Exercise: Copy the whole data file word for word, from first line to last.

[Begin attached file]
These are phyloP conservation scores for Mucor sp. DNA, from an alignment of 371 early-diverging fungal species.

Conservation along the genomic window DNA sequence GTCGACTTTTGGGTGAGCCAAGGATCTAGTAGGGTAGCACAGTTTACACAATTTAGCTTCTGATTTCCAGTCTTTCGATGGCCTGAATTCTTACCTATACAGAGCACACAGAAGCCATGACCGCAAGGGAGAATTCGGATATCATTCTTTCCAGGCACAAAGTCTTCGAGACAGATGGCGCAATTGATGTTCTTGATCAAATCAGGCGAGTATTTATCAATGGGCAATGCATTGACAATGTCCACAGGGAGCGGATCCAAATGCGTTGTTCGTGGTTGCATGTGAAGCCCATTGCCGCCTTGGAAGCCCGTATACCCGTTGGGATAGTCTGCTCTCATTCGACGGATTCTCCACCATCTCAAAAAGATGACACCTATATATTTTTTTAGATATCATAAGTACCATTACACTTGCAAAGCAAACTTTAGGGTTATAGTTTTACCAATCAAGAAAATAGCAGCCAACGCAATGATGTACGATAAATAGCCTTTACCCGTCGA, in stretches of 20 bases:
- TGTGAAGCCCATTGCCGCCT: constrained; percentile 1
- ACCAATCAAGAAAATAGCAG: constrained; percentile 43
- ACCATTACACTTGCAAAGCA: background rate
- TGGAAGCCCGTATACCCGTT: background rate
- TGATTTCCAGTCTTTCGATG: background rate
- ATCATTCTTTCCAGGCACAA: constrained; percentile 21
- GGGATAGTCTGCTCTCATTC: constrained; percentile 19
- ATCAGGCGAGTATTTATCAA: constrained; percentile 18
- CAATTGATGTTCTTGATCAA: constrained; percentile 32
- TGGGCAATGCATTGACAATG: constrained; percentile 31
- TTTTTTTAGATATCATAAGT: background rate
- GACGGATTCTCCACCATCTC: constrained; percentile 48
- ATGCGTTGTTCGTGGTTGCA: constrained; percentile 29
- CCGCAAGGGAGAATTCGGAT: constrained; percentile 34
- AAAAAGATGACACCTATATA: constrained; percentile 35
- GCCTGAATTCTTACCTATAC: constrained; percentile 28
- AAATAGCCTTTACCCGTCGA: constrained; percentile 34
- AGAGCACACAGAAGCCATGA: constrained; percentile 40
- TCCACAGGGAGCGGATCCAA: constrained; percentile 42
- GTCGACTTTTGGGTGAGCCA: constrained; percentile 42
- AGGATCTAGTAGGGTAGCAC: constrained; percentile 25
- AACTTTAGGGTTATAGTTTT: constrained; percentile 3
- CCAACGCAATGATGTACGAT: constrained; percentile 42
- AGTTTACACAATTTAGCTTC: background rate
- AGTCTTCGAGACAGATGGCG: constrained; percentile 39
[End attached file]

These are phyloP conservation scores for Mucor sp. DNA, from an alignment of 371 early-diverging fungal species.

Conservation along the genomic window DNA sequence GTCGACTTTTGGGTGAGCCAAGGATCTAGTAGGGTAGCACAGTTTACACAATTTAGCTTCTGATTTCCAGTCTTTCGATGGCCTGAATTCTTACCTATACAGAGCACACAGAAGCCATGACCGCAAGGGAGAATTCGGATATCATTCTTTCCAGGCACAAAGTCTTCGAGACAGATGGCGCAATTGATGTTCTTGATCAAATCAGGCGAGTATTTATCAATGGGCAATGCATTGACAATGTCCACAGGGAGCGGATCCAAATGCGTTGTTCGTGGTTGCATGTGAAGCCCATTGCCGCCTTGGAAGCCCGTATACCCGTTGGGATAGTCTGCTCTCATTCGACGGATTCTCCACCATCTCAAAAAGATGACACCTATATATTTTTTTAGATATCATAAGTACCATTACACTTGCAAAGCAAACTTTAGGGTTATAGTTTTACCAATCAAGAAAATAGCAGCCAACGCAATGATGTACGATAAATAGCCTTTACCCGTCGA, in stretches of 20 bases:
- TGTGAAGCCCATTGCCGCCT: constrained; percentile 1
- ACCAATCAAGAAAATAGCAG: constrained; percentile 43
- ACCATTACACTTGCAAAGCA: background rate
- TGGAAGCCCGTATACCCGTT: background rate
- TGATTTCCAGTCTTTCGATG: background rate
- ATCATTCTTTCCAGGCACAA: constrained; percentile 21
- GGGATAGTCTGCTCTCATTC: constrained; percentile 19
- ATCAGGCGAGTATTTATCAA: constrained; percentile 18
- CAATTGATGTTCTTGATCAA: constrained; percentile 32
- TGGGCAATGCATTGACAATG: constrained; percentile 31
- TTTTTTTAGATATCATAAGT: background rate
- GACGGATTCTCCACCATCTC: constrained; percentile 48
- ATGCGTTGTTCGTGGTTGCA: constrained; percentile 29
- CCGCAAGGGAGAATTCGGAT: constrained; percentile 34
- AAAAAGATGACACCTATATA: constrained; percentile 35
- GCCTGAATTCTTACCTATAC: constrained; percentile 28
- AAATAGCCTTTACCCGTCGA: constrained; percentile 34
- AGAGCACACAGAAGCCATGA: constrained; percentile 40
- TCCACAGGGAGCGGATCCAA: constrained; percentile 42
- GTCGACTTTTGGGTGAGCCA: constrained; percentile 42
- AGGATCTAGTAGGGTAGCAC: constrained; percentile 25
- AACTTTAGGGTTATAGTTTT: constrained; percentile 3
- CCAACGCAATGATGTACGAT: constrained; percentile 42
- AGTTTACACAATTTAGCTTC: background rate
- AGTCTTCGAGACAGATGGCG: constrained; percentile 39